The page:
Malcolm Gladwell wrote Outliers in 2008. It is as relevant today as it was then. Real estate agents, brokers, and managers could all profit from reading it. Gladwell, the author of Blink and Tipping Point, has subtitled this work “The Story of Success”, and what he has to say about the topic both shatters some old myths and also provides us with a better understanding of how success comes about.

One of the most memorable chapters in the book is titled “The 10,000-Hour Rule”. Its point could be expressed this way: No matter how much talent and native genius you have, to become a success you have to pay your dues. Gladwell considers a number of cases of people who might be thought of as “world-class” geniuses. He points out that “the closer psychologists look at the careers of the gifted, the smaller the role innate talent seems to play and the bigger the role preparation seems to play.”

The author discusses “Exhibit A” in the study of talent, a 1990s study of violin students at Berlin’s elite Academy of Music. Now, all of the people at the school were very talented. But even among the very talented, there are differences in performance ability. With the help of faculty at the school, researchers grouped the violin students into three cohorts. At the very top were those who had been identified as having the potential to become world-class soloists. What the researchers found was this, “the thing that distinguishes one performer from another is how hard he or she works. That’s it. And what’s more, the people at the very top don’t work just harder or even much harder than everyone else. They work much, much harder.”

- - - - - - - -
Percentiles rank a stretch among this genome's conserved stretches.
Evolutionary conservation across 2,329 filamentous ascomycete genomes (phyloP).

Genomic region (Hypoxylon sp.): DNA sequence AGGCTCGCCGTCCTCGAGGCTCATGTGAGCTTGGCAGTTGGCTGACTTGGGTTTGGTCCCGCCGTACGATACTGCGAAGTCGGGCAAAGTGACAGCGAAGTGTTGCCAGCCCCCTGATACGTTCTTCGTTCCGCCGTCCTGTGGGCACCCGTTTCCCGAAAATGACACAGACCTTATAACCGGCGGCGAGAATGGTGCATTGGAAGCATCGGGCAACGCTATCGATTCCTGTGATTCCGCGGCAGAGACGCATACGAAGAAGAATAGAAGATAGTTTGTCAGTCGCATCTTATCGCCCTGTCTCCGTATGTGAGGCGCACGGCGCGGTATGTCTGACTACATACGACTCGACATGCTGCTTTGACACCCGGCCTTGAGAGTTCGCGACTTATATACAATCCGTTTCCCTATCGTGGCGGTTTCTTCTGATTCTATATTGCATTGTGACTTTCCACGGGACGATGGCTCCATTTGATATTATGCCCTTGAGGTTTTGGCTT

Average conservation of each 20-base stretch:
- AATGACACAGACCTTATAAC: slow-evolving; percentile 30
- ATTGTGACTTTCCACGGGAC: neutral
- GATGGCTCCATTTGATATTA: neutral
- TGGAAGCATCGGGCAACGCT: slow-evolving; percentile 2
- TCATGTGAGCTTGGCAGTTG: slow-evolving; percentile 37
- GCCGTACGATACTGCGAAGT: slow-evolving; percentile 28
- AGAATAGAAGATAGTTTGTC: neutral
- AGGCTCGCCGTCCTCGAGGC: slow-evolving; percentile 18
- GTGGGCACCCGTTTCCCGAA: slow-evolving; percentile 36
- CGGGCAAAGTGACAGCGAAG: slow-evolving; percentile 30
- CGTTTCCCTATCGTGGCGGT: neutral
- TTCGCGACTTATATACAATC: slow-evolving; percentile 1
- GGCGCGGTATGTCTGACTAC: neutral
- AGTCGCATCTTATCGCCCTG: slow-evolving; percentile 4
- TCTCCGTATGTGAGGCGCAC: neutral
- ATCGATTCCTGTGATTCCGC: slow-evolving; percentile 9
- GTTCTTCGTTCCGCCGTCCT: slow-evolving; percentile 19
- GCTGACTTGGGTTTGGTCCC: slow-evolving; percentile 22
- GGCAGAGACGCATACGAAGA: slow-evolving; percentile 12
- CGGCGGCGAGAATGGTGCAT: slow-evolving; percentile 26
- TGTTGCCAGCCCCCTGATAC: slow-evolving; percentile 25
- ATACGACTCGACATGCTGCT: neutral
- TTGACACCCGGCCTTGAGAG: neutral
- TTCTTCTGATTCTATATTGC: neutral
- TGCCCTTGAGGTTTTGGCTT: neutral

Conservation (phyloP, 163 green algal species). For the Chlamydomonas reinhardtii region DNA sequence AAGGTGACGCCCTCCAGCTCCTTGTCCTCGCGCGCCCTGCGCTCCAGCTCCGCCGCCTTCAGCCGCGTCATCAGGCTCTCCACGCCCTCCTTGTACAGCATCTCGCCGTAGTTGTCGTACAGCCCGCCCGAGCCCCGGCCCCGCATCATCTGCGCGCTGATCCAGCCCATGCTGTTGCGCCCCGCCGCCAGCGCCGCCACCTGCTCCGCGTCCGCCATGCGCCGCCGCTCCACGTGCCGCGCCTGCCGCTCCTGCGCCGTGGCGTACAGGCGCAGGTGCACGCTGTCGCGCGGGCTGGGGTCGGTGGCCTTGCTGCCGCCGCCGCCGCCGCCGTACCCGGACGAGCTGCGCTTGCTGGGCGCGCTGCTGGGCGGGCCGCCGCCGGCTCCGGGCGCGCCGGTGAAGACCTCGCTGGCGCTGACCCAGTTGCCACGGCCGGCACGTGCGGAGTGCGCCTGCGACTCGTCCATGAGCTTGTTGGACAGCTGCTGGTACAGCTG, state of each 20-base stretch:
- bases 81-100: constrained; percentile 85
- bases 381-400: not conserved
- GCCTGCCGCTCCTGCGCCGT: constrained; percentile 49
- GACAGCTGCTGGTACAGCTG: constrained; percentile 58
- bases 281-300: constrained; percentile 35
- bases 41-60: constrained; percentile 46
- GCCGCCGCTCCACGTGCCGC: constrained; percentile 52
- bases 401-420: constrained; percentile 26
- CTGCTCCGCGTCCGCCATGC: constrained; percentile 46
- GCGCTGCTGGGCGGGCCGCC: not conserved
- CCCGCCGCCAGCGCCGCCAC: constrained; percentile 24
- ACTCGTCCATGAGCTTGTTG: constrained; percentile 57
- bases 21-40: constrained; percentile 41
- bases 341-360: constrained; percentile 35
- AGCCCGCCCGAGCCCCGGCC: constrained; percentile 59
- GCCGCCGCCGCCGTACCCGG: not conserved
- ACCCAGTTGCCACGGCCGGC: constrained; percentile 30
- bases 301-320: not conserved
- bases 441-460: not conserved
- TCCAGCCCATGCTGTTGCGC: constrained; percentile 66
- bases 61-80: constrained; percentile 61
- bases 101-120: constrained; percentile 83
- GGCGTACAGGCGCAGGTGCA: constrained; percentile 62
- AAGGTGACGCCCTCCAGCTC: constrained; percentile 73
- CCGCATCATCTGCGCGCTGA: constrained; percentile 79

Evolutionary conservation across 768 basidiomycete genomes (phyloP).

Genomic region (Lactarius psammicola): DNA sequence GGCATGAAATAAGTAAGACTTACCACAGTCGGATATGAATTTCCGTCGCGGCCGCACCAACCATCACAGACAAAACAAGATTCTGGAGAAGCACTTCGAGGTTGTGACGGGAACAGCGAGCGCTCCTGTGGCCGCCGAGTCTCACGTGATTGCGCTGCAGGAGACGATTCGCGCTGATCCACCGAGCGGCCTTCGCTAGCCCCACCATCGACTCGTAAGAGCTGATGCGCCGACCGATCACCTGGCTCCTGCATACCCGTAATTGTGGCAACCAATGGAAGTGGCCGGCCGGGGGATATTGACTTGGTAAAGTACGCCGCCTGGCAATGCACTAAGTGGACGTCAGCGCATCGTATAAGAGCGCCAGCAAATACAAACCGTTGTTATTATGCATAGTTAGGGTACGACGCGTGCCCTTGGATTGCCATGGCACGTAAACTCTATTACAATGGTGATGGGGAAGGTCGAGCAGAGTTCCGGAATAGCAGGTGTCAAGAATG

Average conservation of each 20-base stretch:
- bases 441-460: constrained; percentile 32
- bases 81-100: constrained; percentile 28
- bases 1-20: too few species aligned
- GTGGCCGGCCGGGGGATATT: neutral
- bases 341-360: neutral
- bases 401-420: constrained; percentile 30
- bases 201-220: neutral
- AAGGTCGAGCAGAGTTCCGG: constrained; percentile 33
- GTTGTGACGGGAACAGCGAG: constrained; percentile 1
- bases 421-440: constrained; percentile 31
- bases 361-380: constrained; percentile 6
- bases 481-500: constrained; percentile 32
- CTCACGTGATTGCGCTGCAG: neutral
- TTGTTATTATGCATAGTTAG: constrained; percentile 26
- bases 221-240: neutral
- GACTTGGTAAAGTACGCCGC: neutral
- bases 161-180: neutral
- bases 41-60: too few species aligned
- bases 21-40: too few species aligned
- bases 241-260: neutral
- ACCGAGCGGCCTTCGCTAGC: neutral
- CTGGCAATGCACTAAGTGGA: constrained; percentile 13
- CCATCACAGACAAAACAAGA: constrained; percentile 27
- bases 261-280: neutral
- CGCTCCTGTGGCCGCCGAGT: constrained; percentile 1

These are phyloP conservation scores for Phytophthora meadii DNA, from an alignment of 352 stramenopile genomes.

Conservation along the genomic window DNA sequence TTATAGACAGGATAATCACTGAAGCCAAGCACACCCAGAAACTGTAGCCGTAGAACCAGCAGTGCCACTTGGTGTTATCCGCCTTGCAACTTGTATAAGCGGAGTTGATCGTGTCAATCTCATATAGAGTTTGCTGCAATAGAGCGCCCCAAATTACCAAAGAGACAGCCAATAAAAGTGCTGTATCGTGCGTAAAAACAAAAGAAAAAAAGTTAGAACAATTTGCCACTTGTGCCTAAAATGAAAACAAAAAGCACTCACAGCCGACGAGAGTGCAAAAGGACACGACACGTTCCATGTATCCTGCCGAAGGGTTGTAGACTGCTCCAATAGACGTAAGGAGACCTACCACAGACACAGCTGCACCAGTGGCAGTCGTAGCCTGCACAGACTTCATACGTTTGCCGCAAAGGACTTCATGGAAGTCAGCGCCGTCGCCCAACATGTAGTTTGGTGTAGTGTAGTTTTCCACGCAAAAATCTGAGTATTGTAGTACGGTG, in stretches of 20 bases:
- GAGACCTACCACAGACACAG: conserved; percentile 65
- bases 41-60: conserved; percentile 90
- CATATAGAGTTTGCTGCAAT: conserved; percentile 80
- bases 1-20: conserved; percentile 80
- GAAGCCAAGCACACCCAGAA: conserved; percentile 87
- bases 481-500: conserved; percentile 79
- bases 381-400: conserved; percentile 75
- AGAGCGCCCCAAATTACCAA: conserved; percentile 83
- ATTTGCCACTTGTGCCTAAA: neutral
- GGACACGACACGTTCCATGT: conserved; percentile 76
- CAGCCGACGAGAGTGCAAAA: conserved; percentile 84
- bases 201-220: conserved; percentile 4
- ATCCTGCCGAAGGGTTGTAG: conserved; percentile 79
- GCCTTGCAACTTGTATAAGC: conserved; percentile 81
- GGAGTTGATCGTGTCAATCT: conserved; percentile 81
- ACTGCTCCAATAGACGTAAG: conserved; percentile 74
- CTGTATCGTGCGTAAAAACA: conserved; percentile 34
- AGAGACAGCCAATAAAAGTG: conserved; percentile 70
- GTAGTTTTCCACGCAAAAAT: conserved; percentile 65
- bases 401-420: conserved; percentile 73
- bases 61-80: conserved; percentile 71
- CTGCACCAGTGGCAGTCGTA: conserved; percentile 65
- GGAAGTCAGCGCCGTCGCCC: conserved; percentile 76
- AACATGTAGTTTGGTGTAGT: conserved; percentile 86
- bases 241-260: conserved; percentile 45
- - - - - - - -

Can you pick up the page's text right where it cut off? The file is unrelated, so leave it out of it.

The title of the chapter derives from this fact: “…researchers have settled on what they believe is the magic number of true expertise: ten thousand hours.” “‘The emerging picture… is that ten thousand hours of practice is required to achieve the level of mastery associated with being a world-class expert — in anything,’ writes the neurologist Daniel Levitin. ‘In study after study, of composers, basketball players, fiction writers, ice skaters, concert pianists … what have you, this number comes up again and again.'”

Does all this have meaning for an aspiring real estate agent? I think so. To be sure, we may not have a standard for measuring a “world-class” real estate agent, and the idea of “practice” does not straightforwardly translate from fields like music and sports to the skills an agent needs to hone. Nonetheless, the general point can be applied. Do you want to become a successful agent? Practice. A lot. Talk to people about real estate. Do open houses. Become totally familiar with available inventory, financing options, and applicable laws. If you don’t have transactions, create hypothetical scenarios and write the contracts and do the math. (The role that brokers and managers can play in this should be obvious.) Maybe you won’t need to do this for ten thousand hours. Maybe it would be satisfactory to be very good, if not world class. What about five thousand hours? Or three? Or two? Whatever it is, success is not likely to come overnight or without work.